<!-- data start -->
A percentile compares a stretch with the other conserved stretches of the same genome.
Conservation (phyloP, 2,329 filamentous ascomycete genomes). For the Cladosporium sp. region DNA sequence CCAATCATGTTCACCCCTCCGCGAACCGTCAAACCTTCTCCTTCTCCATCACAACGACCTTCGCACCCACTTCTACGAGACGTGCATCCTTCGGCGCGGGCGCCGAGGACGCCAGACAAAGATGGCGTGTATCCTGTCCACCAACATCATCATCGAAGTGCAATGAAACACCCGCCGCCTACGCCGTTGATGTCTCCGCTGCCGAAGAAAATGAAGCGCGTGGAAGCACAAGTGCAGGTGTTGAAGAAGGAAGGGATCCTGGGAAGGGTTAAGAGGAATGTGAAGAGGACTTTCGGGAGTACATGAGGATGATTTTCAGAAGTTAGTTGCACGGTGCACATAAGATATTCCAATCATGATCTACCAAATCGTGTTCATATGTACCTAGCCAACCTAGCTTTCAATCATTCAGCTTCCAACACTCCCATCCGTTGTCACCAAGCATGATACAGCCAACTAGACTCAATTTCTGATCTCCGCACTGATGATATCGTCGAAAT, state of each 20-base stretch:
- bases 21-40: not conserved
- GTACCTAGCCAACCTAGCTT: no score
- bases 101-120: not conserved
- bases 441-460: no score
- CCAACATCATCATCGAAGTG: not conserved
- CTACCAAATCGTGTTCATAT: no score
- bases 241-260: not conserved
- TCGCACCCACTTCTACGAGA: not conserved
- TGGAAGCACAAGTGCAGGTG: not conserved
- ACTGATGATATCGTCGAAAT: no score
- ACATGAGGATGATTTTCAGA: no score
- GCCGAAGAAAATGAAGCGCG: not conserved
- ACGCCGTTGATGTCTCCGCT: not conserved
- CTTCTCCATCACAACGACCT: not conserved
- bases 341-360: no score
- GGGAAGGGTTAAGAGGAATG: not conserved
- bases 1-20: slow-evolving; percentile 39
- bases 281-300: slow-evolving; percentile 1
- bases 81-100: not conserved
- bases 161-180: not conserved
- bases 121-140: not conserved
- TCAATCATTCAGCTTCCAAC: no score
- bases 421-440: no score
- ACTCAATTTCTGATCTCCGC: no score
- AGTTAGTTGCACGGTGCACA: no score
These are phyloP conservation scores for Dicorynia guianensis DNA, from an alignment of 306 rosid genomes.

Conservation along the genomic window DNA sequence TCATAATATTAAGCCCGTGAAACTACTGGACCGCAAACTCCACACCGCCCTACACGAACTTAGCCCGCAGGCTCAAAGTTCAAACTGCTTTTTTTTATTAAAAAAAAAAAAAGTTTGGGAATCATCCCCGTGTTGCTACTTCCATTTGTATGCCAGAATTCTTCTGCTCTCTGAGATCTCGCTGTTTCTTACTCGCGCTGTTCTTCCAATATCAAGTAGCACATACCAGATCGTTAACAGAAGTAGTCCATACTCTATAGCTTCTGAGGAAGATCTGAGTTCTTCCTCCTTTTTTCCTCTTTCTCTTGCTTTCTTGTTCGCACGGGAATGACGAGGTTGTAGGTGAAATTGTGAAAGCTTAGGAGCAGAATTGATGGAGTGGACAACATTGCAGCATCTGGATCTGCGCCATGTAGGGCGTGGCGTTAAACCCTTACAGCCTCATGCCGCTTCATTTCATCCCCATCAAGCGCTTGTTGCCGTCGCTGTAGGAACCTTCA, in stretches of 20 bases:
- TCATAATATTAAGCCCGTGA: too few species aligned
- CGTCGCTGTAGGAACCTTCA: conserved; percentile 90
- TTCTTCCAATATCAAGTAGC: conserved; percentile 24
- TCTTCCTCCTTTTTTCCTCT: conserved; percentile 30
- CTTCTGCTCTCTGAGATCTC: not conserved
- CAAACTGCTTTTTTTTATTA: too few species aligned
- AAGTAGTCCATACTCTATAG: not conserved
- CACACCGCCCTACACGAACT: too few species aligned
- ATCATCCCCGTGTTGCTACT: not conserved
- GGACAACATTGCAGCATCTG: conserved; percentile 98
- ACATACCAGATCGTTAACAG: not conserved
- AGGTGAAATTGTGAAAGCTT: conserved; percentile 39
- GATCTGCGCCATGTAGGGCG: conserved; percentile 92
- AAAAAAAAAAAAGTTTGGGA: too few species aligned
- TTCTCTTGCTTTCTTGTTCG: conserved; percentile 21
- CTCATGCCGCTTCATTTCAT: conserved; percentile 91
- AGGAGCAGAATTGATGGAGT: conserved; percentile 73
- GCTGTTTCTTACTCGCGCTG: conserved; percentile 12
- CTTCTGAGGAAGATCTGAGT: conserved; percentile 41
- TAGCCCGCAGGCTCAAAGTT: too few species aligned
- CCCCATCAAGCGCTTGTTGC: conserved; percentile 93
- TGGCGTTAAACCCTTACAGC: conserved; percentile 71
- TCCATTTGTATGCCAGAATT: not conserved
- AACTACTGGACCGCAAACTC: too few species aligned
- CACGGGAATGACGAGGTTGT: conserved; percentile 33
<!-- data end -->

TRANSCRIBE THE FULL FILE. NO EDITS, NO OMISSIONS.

A percentile compares a stretch with the other conserved stretches of the same genome.
Conservation (phyloP, 2,329 filamentous ascomycete genomes). For the Cladosporium sp. region DNA sequence CCAATCATGTTCACCCCTCCGCGAACCGTCAAACCTTCTCCTTCTCCATCACAACGACCTTCGCACCCACTTCTACGAGACGTGCATCCTTCGGCGCGGGCGCCGAGGACGCCAGACAAAGATGGCGTGTATCCTGTCCACCAACATCATCATCGAAGTGCAATGAAACACCCGCCGCCTACGCCGTTGATGTCTCCGCTGCCGAAGAAAATGAAGCGCGTGGAAGCACAAGTGCAGGTGTTGAAGAAGGAAGGGATCCTGGGAAGGGTTAAGAGGAATGTGAAGAGGACTTTCGGGAGTACATGAGGATGATTTTCAGAAGTTAGTTGCACGGTGCACATAAGATATTCCAATCATGATCTACCAAATCGTGTTCATATGTACCTAGCCAACCTAGCTTTCAATCATTCAGCTTCCAACACTCCCATCCGTTGTCACCAAGCATGATACAGCCAACTAGACTCAATTTCTGATCTCCGCACTGATGATATCGTCGAAAT, state of each 20-base stretch:
- bases 21-40: not conserved
- GTACCTAGCCAACCTAGCTT: no score
- bases 101-120: not conserved
- bases 441-460: no score
- CCAACATCATCATCGAAGTG: not conserved
- CTACCAAATCGTGTTCATAT: no score
- bases 241-260: not conserved
- TCGCACCCACTTCTACGAGA: not conserved
- TGGAAGCACAAGTGCAGGTG: not conserved
- ACTGATGATATCGTCGAAAT: no score
- ACATGAGGATGATTTTCAGA: no score
- GCCGAAGAAAATGAAGCGCG: not conserved
- ACGCCGTTGATGTCTCCGCT: not conserved
- CTTCTCCATCACAACGACCT: not conserved
- bases 341-360: no score
- GGGAAGGGTTAAGAGGAATG: not conserved
- bases 1-20: slow-evolving; percentile 39
- bases 281-300: slow-evolving; percentile 1
- bases 81-100: not conserved
- bases 161-180: not conserved
- bases 121-140: not conserved
- TCAATCATTCAGCTTCCAAC: no score
- bases 421-440: no score
- ACTCAATTTCTGATCTCCGC: no score
- AGTTAGTTGCACGGTGCACA: no score
These are phyloP conservation scores for Dicorynia guianensis DNA, from an alignment of 306 rosid genomes.

Conservation along the genomic window DNA sequence TCATAATATTAAGCCCGTGAAACTACTGGACCGCAAACTCCACACCGCCCTACACGAACTTAGCCCGCAGGCTCAAAGTTCAAACTGCTTTTTTTTATTAAAAAAAAAAAAAGTTTGGGAATCATCCCCGTGTTGCTACTTCCATTTGTATGCCAGAATTCTTCTGCTCTCTGAGATCTCGCTGTTTCTTACTCGCGCTGTTCTTCCAATATCAAGTAGCACATACCAGATCGTTAACAGAAGTAGTCCATACTCTATAGCTTCTGAGGAAGATCTGAGTTCTTCCTCCTTTTTTCCTCTTTCTCTTGCTTTCTTGTTCGCACGGGAATGACGAGGTTGTAGGTGAAATTGTGAAAGCTTAGGAGCAGAATTGATGGAGTGGACAACATTGCAGCATCTGGATCTGCGCCATGTAGGGCGTGGCGTTAAACCCTTACAGCCTCATGCCGCTTCATTTCATCCCCATCAAGCGCTTGTTGCCGTCGCTGTAGGAACCTTCA, in stretches of 20 bases:
- TCATAATATTAAGCCCGTGA: too few species aligned
- CGTCGCTGTAGGAACCTTCA: conserved; percentile 90
- TTCTTCCAATATCAAGTAGC: conserved; percentile 24
- TCTTCCTCCTTTTTTCCTCT: conserved; percentile 30
- CTTCTGCTCTCTGAGATCTC: not conserved
- CAAACTGCTTTTTTTTATTA: too few species aligned
- AAGTAGTCCATACTCTATAG: not conserved
- CACACCGCCCTACACGAACT: too few species aligned
- ATCATCCCCGTGTTGCTACT: not conserved
- GGACAACATTGCAGCATCTG: conserved; percentile 98
- ACATACCAGATCGTTAACAG: not conserved
- AGGTGAAATTGTGAAAGCTT: conserved; percentile 39
- GATCTGCGCCATGTAGGGCG: conserved; percentile 92
- AAAAAAAAAAAAGTTTGGGA: too few species aligned
- TTCTCTTGCTTTCTTGTTCG: conserved; percentile 21
- CTCATGCCGCTTCATTTCAT: conserved; percentile 91
- AGGAGCAGAATTGATGGAGT: conserved; percentile 73
- GCTGTTTCTTACTCGCGCTG: conserved; percentile 12
- CTTCTGAGGAAGATCTGAGT: conserved; percentile 41
- TAGCCCGCAGGCTCAAAGTT: too few species aligned
- CCCCATCAAGCGCTTGTTGC: conserved; percentile 93
- TGGCGTTAAACCCTTACAGC: conserved; percentile 71
- TCCATTTGTATGCCAGAATT: not conserved
- AACTACTGGACCGCAAACTC: too few species aligned
- CACGGGAATGACGAGGTTGT: conserved; percentile 33